After all, we believe that God created us and loves us and wants to be in relationship with us. What kind of God would create us and love us and want to be in relationship with us, but never speak to us? We believe that God is deeply interested in each of us, in our hopes and fears and dreams. How could God possibly not want to speak to us about those things? So if we haven’t heard God speaking to us lately, maybe it’s not because God hasn’t been speaking, but because we haven’t been listening.
One of the things that can get in the way of hearing God is that we get stuck on thinking that if God were to speak to us, it would have to be in some highly dramatic biblical fashion, like a thundering voice from a cloud. This can be a big roadblock--if we’re looking for a voice from a cloud, we’re probably going to miss the ways that God is really speaking to us. God can speak to us through our emotional responses to events and experiences in our lives, through his Word, through the words that people in our lives say to us, through creation, through the sacraments, through the Church, through art and music and literature. God speaks to us all the time in a thousand ways that we can understand, if we really want to. A huge part of listening to God is just paying attention.
But it’s also true that sometimes, we don’t listen to God because we don’t really want to hear what God is saying. We’re afraid that we’ll have to change in some way that we’re not really open to, or that God might ask us to do something we’re not prepared to do. So we avoid hearing the word that God is speaking to us by not bothering to pay attention. Maybe deep down we have a gut feeling that we know what God is saying to us through our experiences or through another person, and it’s something we really don’t want to hear. Or maybe we have already decided what we want God to say to us, and we’re only willing to listen if God says the words that we’re trying to put in his mouth. So we resist and rebel, doing the spiritual equivalent of sticking our fingers in our ears and saying, “I can’t hear you!”
For me, there was a time in my life when I was very intentionally trying to discern God’s will for me. I wanted God to tell me specifically what kind of work he wanted me to do, so I was spending a lot of time asking, “What do you want me to do, Lord?”, and a lot of time hearing nothing in response. The possibilities that I thought might be God’s will for me didn’t work out, and over the course of several months, I became increasingly frustrated and resentful: here I was wanting to know God’s will so I could live it out, and he wouldn’t even tell me what it was. I kept hammering away and hammering away, until eventually in prayer it occurred to me that maybe “What do you want me to do, Lord?” was not the question God wanted to answer for me right then. It was what I was interested in talking to God about, but maybe it was not what God wanted to talk to me about. So I began to try to listen to God not for an answer to my questions, but for whatever God was trying to say to me. And slowly I began to hear God say, “You don’t need to worry about that right now. Just serve where you are. You don’t need to figure out some grand plan. Just serve the people I put in front of you every day.” I started to hear God saying “Just serve,” in a very strong and comforting way, all the time. In hearing that message and trying to follow it, I felt a sense of peace that I hadn’t known I needed. As it turns out, God has a much better sense of what I need to hear than I do. But I have to keep relearning this lesson over and over again.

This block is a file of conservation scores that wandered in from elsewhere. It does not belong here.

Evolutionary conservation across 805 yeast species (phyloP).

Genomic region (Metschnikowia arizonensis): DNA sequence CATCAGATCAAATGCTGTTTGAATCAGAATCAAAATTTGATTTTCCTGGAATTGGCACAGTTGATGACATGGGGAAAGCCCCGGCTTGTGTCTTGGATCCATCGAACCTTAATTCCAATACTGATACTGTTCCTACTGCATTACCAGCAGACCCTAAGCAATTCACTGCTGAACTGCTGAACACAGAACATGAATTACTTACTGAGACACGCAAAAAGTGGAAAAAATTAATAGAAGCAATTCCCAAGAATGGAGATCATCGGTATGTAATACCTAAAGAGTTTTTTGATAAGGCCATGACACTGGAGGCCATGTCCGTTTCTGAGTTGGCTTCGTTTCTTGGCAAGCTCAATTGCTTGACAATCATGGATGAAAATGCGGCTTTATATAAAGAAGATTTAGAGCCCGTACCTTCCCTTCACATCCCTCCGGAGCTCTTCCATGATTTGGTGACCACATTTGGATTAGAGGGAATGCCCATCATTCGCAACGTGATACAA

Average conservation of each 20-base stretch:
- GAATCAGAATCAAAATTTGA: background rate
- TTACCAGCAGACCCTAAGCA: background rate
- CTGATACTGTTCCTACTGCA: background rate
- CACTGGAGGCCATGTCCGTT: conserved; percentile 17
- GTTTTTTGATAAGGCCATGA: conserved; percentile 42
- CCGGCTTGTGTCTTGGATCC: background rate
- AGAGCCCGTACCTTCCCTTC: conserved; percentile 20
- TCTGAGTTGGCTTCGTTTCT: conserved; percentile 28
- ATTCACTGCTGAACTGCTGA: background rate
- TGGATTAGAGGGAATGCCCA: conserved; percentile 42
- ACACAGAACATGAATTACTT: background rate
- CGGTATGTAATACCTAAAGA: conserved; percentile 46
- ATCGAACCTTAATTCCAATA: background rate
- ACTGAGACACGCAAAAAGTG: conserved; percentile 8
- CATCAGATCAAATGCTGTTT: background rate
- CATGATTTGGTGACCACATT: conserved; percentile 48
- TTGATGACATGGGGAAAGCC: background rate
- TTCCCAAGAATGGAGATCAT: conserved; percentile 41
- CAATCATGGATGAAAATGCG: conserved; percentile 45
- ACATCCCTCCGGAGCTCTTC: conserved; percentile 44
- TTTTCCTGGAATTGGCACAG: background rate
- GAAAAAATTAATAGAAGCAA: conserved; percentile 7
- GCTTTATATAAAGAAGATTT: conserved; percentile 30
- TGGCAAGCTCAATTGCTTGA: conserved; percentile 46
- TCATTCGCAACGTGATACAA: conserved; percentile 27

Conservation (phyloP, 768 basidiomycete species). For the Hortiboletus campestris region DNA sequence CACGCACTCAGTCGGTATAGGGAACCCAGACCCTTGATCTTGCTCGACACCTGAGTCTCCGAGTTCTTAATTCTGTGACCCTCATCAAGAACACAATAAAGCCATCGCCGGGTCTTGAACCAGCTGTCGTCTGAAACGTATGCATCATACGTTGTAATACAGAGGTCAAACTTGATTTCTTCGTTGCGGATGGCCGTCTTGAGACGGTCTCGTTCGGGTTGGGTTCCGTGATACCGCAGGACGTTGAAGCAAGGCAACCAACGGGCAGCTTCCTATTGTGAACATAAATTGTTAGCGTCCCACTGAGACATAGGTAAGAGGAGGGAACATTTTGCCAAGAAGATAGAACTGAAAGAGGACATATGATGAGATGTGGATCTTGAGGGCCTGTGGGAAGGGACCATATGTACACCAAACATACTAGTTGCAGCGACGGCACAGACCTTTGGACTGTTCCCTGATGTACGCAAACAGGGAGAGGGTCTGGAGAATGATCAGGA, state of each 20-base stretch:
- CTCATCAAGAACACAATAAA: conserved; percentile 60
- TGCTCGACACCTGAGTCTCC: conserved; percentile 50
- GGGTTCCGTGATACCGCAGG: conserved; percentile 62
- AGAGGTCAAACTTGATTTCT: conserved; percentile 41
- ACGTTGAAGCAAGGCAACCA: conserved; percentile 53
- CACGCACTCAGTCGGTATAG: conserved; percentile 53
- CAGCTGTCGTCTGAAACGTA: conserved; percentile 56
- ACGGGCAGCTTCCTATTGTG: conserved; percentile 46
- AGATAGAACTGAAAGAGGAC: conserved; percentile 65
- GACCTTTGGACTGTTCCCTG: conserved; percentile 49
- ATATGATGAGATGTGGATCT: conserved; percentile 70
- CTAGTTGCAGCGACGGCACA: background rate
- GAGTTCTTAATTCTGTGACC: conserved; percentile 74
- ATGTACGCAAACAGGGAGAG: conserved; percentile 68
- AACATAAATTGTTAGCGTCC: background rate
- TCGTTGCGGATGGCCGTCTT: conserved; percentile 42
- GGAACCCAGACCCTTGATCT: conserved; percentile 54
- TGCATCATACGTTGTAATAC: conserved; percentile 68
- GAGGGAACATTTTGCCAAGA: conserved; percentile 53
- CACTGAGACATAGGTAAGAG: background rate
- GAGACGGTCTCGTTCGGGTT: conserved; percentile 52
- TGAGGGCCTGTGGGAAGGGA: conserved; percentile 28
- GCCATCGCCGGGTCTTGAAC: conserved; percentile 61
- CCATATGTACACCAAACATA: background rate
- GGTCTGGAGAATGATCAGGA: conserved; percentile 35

Take your next step: The Examen is a way of praying developed by St. Ignatius that helps us to grow in our ability to recognize and hear God’s voice. It takes about 10-15 minutes a day. Try praying the Examen every day for a week as a way to become more open to hearing God speak to you.